Regulatory Freedom

Not for the first time a Conservative Minister[1] under pressure was asked to defend Brexit and the answer they gave was: “regulatory freedom.” Sounds good, doesn’t it? But it isn’t often that an audience is given the opportunity to critically assess what it means. So, let’s explore what those two words mean in the context of Brexit. Naturally, it’s highly political given that the word “freedom” is used to imply that a freedom has been acquired that was once was denied.

There are two basic points that come to mind.

  • One: European Member States work together to make new laws and regulations. The UK was highly influential in shaping European policy, laws, and regulation. The UK Parliament once kept a close eye on the progress of the significant developments in Europe, and
  • Two: For all the time of the UK’s membership of the EU, most of our laws and regulations were made by the UK. Since the Member States hadn’t given the EU the competence to act of defence, crime, welfare, direct taxation, national security, and health, for example.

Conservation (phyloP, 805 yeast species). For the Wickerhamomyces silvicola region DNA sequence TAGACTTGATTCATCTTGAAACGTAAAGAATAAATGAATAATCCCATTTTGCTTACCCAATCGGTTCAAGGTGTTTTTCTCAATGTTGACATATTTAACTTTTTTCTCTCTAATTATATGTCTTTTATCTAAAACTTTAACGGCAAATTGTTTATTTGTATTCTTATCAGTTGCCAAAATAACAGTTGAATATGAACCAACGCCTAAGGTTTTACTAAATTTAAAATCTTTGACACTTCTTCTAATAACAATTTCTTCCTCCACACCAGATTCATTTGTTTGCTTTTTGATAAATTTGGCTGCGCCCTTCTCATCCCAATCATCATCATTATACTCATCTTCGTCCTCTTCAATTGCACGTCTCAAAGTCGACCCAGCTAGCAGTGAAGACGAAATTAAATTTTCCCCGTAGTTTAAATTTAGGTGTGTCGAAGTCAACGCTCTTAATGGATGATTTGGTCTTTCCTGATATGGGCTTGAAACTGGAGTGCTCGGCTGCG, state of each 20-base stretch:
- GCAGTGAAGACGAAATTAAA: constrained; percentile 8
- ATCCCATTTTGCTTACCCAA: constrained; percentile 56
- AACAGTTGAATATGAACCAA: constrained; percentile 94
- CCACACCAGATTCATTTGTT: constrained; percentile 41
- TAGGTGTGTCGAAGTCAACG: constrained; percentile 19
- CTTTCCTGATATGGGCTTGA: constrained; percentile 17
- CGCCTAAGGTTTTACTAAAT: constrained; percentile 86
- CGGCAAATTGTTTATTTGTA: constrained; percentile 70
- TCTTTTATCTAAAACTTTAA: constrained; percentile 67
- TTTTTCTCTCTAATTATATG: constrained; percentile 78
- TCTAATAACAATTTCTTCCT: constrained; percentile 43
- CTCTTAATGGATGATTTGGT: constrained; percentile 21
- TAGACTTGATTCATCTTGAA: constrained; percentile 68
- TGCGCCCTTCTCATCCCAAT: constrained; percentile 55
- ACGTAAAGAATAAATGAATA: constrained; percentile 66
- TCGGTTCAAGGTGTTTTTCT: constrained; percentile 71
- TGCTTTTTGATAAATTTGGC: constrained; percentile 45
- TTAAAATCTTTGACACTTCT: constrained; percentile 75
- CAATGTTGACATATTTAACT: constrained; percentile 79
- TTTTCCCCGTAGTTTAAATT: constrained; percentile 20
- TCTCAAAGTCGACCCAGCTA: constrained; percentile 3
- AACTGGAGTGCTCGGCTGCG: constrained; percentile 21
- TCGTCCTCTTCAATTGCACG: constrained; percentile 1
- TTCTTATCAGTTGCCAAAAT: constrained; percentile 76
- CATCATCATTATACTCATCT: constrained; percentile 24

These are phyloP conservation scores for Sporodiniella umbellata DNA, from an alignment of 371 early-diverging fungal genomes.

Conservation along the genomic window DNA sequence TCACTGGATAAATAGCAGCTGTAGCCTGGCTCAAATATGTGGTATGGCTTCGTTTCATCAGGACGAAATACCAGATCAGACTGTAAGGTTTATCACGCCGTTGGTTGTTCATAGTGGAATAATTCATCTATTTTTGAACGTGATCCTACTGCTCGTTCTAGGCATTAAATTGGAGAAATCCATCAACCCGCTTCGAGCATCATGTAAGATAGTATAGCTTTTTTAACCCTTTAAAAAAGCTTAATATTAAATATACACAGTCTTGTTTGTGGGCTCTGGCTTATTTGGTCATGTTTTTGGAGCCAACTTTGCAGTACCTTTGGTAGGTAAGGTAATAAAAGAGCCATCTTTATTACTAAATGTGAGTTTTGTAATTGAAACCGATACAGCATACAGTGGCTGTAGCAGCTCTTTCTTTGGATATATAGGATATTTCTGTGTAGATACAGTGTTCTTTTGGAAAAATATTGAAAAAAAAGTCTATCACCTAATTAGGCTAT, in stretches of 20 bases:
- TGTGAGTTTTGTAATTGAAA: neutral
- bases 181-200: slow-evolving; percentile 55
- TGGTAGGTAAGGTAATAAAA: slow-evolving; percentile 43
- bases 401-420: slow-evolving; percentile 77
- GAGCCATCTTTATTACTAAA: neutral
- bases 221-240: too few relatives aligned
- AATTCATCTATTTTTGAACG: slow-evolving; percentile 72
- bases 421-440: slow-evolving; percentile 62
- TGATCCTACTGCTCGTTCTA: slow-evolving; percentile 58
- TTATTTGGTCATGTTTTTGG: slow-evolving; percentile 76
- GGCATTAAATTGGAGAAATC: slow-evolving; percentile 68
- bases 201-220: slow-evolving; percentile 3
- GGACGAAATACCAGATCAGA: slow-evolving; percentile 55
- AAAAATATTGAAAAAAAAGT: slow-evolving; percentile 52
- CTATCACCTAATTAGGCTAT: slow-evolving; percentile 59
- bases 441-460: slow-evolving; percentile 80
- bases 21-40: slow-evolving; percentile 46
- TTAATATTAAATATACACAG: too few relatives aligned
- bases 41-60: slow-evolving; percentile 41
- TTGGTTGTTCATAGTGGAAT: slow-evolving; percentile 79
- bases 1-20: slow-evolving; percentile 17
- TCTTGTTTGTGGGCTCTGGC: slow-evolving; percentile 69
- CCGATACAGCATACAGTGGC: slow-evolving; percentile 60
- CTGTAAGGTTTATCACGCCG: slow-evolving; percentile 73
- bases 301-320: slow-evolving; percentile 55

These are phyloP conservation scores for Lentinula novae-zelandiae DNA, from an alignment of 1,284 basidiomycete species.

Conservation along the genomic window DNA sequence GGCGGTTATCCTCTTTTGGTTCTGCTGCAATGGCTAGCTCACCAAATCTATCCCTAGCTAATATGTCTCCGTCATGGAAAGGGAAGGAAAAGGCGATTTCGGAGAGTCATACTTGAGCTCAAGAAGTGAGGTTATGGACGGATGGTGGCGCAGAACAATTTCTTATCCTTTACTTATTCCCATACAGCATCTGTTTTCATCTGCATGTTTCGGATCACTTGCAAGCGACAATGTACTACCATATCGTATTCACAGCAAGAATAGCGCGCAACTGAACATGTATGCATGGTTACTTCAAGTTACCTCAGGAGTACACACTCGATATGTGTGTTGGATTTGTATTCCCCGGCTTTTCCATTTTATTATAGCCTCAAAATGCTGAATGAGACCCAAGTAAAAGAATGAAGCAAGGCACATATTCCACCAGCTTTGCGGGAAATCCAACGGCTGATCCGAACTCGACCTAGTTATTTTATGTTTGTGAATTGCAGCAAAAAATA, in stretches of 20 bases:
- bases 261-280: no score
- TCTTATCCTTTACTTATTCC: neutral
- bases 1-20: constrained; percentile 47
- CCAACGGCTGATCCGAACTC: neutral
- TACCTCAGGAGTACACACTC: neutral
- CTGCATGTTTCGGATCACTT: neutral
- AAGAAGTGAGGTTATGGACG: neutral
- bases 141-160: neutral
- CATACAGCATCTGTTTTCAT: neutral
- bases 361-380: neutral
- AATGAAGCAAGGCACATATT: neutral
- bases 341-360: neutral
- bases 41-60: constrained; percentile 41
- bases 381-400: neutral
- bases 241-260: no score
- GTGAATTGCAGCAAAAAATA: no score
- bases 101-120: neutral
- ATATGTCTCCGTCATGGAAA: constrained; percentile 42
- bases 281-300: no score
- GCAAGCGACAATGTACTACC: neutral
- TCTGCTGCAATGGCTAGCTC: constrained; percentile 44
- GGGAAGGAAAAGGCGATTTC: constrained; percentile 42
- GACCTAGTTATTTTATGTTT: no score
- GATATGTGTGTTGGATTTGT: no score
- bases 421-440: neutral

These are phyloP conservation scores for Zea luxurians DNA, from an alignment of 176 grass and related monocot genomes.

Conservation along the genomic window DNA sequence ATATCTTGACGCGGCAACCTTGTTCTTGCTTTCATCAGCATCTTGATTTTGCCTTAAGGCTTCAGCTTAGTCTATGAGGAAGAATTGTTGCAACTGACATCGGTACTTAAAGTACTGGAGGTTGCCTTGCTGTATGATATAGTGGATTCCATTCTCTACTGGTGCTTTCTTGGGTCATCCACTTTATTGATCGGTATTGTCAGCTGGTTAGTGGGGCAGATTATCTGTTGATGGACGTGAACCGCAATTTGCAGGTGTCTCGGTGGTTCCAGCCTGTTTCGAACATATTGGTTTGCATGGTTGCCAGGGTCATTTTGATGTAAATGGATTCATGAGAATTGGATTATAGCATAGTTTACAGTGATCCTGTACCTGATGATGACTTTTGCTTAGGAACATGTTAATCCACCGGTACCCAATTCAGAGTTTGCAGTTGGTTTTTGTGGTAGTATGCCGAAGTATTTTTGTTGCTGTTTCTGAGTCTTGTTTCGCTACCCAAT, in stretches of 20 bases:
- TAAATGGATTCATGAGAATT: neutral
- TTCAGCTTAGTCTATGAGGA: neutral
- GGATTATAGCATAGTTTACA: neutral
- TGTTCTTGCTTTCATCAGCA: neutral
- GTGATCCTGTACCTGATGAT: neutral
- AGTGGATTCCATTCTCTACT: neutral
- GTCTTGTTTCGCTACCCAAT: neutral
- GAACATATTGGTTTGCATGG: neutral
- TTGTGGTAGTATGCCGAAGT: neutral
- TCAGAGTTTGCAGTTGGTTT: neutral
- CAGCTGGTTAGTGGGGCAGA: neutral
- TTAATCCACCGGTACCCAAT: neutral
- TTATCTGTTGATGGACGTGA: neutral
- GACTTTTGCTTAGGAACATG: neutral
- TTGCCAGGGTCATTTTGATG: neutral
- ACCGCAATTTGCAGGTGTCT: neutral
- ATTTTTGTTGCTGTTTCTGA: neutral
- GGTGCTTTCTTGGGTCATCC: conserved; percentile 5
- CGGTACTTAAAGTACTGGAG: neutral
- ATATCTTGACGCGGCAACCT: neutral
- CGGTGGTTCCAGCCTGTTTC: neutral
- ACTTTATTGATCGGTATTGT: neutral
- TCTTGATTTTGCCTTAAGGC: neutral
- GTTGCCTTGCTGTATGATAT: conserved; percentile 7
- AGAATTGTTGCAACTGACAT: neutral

It is sad that Conservative Ministers continue to lie about these facts. Honestly, with 6-years under our belts since the referendum, you would think that a senior British politician would have no need to lie about such matters.

I expect Minister Jacob Rees-Moog[2] is, at this moment documenting the ways in which this myth can be perpetuated. What would be even sadder than sad is if the motivation to change British laws and regulations was just to be different for the sake of difference.

The UK Government has established a Brexit Opportunities Unit[3]. Again, with 6-years under our belts since the referendum, you would imagine that whatever opportunities there are they would be well known by now. Reading the published 4-page report on regulatory-reforms it is thin to say the least.

The face palm[4] I had when reading one line talking about reviewing restrictions on selling in pounds and ounces was a massive one. Did we really go though all that pain for something so trivial? Please don’t answer that question.


[1] https://www.bbc.co.uk/iplayer/episode/m0014b4c/question-time-2022-10022022

[2] https://www.independent.co.uk/news/uk/politics/jacob-reesmogg-what-is-the-brexit-opportunities-unit-b2010570.html

[3] https://www.gov.uk/government/publications/brexit-opportunities-regulatory-reforms

[4] https://en.wikipedia.org/wiki/Facepalm

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